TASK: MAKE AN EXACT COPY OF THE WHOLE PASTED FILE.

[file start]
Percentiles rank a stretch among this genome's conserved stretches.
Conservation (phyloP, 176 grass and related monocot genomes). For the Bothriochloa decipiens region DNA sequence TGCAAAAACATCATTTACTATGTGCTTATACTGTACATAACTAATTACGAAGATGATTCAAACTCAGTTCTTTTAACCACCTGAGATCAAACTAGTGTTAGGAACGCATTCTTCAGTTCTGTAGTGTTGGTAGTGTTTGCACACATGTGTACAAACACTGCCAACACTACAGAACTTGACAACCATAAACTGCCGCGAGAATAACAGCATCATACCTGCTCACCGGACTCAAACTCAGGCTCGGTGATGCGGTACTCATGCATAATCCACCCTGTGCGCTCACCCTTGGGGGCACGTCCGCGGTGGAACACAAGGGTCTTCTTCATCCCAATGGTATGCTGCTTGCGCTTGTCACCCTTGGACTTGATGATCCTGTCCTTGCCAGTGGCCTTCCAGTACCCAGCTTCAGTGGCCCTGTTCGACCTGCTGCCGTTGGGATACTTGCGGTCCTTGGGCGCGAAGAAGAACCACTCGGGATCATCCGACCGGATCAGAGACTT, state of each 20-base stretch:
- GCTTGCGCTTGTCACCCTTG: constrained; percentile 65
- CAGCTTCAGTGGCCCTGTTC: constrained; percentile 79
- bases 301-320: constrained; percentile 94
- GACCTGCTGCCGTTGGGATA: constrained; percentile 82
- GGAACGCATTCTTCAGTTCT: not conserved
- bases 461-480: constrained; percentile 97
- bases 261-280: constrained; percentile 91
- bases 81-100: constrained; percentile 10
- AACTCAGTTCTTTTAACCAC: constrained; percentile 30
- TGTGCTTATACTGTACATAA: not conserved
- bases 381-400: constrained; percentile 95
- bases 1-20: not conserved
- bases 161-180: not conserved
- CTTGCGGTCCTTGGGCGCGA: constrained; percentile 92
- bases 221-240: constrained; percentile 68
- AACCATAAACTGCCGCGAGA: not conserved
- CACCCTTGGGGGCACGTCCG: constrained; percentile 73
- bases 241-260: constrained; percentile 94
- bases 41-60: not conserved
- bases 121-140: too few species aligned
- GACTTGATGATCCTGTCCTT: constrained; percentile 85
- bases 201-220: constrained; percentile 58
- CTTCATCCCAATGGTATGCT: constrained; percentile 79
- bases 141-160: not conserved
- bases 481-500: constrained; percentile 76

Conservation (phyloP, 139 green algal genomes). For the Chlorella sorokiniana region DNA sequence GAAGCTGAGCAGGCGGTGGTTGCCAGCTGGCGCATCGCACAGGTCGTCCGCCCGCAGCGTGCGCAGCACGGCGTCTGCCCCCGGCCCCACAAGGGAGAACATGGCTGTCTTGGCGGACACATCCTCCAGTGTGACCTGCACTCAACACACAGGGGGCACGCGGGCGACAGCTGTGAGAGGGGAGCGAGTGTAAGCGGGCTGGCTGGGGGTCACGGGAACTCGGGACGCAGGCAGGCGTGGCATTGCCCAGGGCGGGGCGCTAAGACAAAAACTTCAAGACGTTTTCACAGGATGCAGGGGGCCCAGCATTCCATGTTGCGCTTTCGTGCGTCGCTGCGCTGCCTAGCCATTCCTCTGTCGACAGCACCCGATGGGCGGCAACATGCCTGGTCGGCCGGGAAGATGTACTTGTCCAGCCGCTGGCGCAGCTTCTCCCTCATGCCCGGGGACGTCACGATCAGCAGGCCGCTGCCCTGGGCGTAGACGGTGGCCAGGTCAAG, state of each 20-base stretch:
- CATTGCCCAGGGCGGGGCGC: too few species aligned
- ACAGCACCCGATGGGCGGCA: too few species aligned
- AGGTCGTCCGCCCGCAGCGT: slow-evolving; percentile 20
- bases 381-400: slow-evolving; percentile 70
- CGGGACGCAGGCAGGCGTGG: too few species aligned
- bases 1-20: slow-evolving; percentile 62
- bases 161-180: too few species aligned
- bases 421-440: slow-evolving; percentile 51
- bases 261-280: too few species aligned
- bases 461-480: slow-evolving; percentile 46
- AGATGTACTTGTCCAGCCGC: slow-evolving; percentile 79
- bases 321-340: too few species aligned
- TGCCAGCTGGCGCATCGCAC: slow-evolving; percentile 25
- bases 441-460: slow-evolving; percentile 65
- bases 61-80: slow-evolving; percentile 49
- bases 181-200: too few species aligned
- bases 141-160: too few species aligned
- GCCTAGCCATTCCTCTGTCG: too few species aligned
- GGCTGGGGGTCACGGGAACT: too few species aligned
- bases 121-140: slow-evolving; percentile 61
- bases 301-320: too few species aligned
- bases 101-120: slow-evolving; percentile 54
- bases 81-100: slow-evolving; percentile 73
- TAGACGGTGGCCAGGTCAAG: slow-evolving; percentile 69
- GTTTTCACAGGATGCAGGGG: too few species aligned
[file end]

Percentiles rank a stretch among this genome's conserved stretches.
Conservation (phyloP, 176 grass and related monocot genomes). For the Bothriochloa decipiens region DNA sequence TGCAAAAACATCATTTACTATGTGCTTATACTGTACATAACTAATTACGAAGATGATTCAAACTCAGTTCTTTTAACCACCTGAGATCAAACTAGTGTTAGGAACGCATTCTTCAGTTCTGTAGTGTTGGTAGTGTTTGCACACATGTGTACAAACACTGCCAACACTACAGAACTTGACAACCATAAACTGCCGCGAGAATAACAGCATCATACCTGCTCACCGGACTCAAACTCAGGCTCGGTGATGCGGTACTCATGCATAATCCACCCTGTGCGCTCACCCTTGGGGGCACGTCCGCGGTGGAACACAAGGGTCTTCTTCATCCCAATGGTATGCTGCTTGCGCTTGTCACCCTTGGACTTGATGATCCTGTCCTTGCCAGTGGCCTTCCAGTACCCAGCTTCAGTGGCCCTGTTCGACCTGCTGCCGTTGGGATACTTGCGGTCCTTGGGCGCGAAGAAGAACCACTCGGGATCATCCGACCGGATCAGAGACTT, state of each 20-base stretch:
- GCTTGCGCTTGTCACCCTTG: constrained; percentile 65
- CAGCTTCAGTGGCCCTGTTC: constrained; percentile 79
- bases 301-320: constrained; percentile 94
- GACCTGCTGCCGTTGGGATA: constrained; percentile 82
- GGAACGCATTCTTCAGTTCT: not conserved
- bases 461-480: constrained; percentile 97
- bases 261-280: constrained; percentile 91
- bases 81-100: constrained; percentile 10
- AACTCAGTTCTTTTAACCAC: constrained; percentile 30
- TGTGCTTATACTGTACATAA: not conserved
- bases 381-400: constrained; percentile 95
- bases 1-20: not conserved
- bases 161-180: not conserved
- CTTGCGGTCCTTGGGCGCGA: constrained; percentile 92
- bases 221-240: constrained; percentile 68
- AACCATAAACTGCCGCGAGA: not conserved
- CACCCTTGGGGGCACGTCCG: constrained; percentile 73
- bases 241-260: constrained; percentile 94
- bases 41-60: not conserved
- bases 121-140: too few species aligned
- GACTTGATGATCCTGTCCTT: constrained; percentile 85
- bases 201-220: constrained; percentile 58
- CTTCATCCCAATGGTATGCT: constrained; percentile 79
- bases 141-160: not conserved
- bases 481-500: constrained; percentile 76

Conservation (phyloP, 139 green algal genomes). For the Chlorella sorokiniana region DNA sequence GAAGCTGAGCAGGCGGTGGTTGCCAGCTGGCGCATCGCACAGGTCGTCCGCCCGCAGCGTGCGCAGCACGGCGTCTGCCCCCGGCCCCACAAGGGAGAACATGGCTGTCTTGGCGGACACATCCTCCAGTGTGACCTGCACTCAACACACAGGGGGCACGCGGGCGACAGCTGTGAGAGGGGAGCGAGTGTAAGCGGGCTGGCTGGGGGTCACGGGAACTCGGGACGCAGGCAGGCGTGGCATTGCCCAGGGCGGGGCGCTAAGACAAAAACTTCAAGACGTTTTCACAGGATGCAGGGGGCCCAGCATTCCATGTTGCGCTTTCGTGCGTCGCTGCGCTGCCTAGCCATTCCTCTGTCGACAGCACCCGATGGGCGGCAACATGCCTGGTCGGCCGGGAAGATGTACTTGTCCAGCCGCTGGCGCAGCTTCTCCCTCATGCCCGGGGACGTCACGATCAGCAGGCCGCTGCCCTGGGCGTAGACGGTGGCCAGGTCAAG, state of each 20-base stretch:
- CATTGCCCAGGGCGGGGCGC: too few species aligned
- ACAGCACCCGATGGGCGGCA: too few species aligned
- AGGTCGTCCGCCCGCAGCGT: slow-evolving; percentile 20
- bases 381-400: slow-evolving; percentile 70
- CGGGACGCAGGCAGGCGTGG: too few species aligned
- bases 1-20: slow-evolving; percentile 62
- bases 161-180: too few species aligned
- bases 421-440: slow-evolving; percentile 51
- bases 261-280: too few species aligned
- bases 461-480: slow-evolving; percentile 46
- AGATGTACTTGTCCAGCCGC: slow-evolving; percentile 79
- bases 321-340: too few species aligned
- TGCCAGCTGGCGCATCGCAC: slow-evolving; percentile 25
- bases 441-460: slow-evolving; percentile 65
- bases 61-80: slow-evolving; percentile 49
- bases 181-200: too few species aligned
- bases 141-160: too few species aligned
- GCCTAGCCATTCCTCTGTCG: too few species aligned
- GGCTGGGGGTCACGGGAACT: too few species aligned
- bases 121-140: slow-evolving; percentile 61
- bases 301-320: too few species aligned
- bases 101-120: slow-evolving; percentile 54
- bases 81-100: slow-evolving; percentile 73
- TAGACGGTGGCCAGGTCAAG: slow-evolving; percentile 69
- GTTTTCACAGGATGCAGGGG: too few species aligned